The Mechanism of Effect and the Bruises Marks
The most common misunderstanding regarding one of the most powerful and beneficial after effects of cupping, is the marks that sometimes result.
When injuries occur deep in the muscle, bleeding often occurs causing deep bruises. There will also be edema in the area involving the coagulation of sticky proteins. The combining presence of these elements usually results in stagnation of circulation to the area - resulting in pain, dysfunction, and chronic conditions.
The vacuum formed by cupping draws up the old non-circulating stagnant blood and sticky fluids from the area, bringing them up to the surface and away from the injury so that healthy free circulation can be restored to the affected area, thus creating space for oxygen, living cells and nutrients for faster recovery.
Where there is dead, static blood, lymph, cellular debris, pathogenic factors, and toxins present in the body, cupping can leave marks which indicates that the stagnation or disease has been moved from the deeper tissue layers to the surface.
Specific mechanisms of acute metabolic tissue change and pressure pain thresholds have been studied with dry cupping. Such studies have demonstrated that while participants received cupping, observed increases in blood flow (hyperemia) occurred. This increased blood flow or vasodilatation does appear to also influence tissue temperature but more importantly, appears to increase capillary endothelial cell repair, accelerated tissue granulation, and angiogenesis (formation of new blood vessels) within the regional treated tissue.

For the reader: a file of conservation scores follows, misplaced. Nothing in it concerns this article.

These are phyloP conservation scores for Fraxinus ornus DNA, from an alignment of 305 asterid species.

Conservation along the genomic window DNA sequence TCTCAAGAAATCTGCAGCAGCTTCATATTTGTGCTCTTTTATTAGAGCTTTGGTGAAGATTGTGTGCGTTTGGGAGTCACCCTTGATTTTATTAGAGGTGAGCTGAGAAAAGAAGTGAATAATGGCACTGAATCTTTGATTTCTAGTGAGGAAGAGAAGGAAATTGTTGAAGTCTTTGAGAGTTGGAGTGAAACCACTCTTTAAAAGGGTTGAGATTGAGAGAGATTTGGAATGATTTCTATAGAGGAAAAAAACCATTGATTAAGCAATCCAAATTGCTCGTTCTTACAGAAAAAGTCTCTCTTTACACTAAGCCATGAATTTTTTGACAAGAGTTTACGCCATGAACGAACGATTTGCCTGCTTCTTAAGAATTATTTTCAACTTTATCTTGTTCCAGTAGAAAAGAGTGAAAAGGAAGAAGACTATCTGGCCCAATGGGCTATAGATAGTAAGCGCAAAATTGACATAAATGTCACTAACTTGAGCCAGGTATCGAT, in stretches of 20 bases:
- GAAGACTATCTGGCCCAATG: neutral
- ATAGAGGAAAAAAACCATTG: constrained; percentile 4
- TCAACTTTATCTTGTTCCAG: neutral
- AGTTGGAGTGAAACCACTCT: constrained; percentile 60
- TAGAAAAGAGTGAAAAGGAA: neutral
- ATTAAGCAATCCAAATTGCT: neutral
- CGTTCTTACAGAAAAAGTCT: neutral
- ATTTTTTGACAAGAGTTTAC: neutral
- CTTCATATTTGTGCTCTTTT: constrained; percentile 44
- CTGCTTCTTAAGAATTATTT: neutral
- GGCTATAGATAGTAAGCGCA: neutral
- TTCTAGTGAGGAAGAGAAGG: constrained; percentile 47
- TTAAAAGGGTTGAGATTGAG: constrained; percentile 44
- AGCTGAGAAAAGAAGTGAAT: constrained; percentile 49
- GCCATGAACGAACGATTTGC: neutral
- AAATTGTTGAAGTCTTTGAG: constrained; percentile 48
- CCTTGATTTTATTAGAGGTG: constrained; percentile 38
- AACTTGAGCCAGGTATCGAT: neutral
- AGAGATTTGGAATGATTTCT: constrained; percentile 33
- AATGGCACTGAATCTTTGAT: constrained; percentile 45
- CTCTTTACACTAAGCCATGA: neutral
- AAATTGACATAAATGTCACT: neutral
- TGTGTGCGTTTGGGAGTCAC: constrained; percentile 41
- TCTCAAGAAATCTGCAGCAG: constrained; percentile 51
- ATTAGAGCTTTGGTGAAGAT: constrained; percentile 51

What this can mean to a patient or athlete, is the potential for a rise of key ischemic (low oxygen) chemical mediators that are involved with promoting cellular/metabolic adaptation, and tissue recovery.
One of the biggest advantages to trying alternative practices like cupping therapy, acupuncture or massage therapy is that these methods don't pose the risk for unwanted side effects like pharmacological drugs or surgery do.
Although this procedure tends to leave bruises, those bruises are representations of the negative energy that exits the body. There have been studies to prove the benefits cupping beholds. Here are 5 benefits of cupping that you should avail:
- Helps Reduce Pain
Cupping is thought to release tissues deep inside the body, relax tense muscles and ease stiffness associated with chronic back and neck pains, migraines, rheumatism, and fatigue. Some athletes have been known to use cupping therapy together with acupuncture and therapeutic massage to naturally improve performance and reduce stiffness, muscle cramps, joint pains and scar tissue caused by injuries. Cupping targets soft tissue by applying local pressure to pain points and areas of swelling. As blood flow increases within vessels and capillaries, tissues receive much-needed nutrients and oxygen. Cupping practitioners use pressure, heat, suctioning and needles above or below the site of injury, allowing for energy to travel along the "channels" (meridians) that pass through the injury.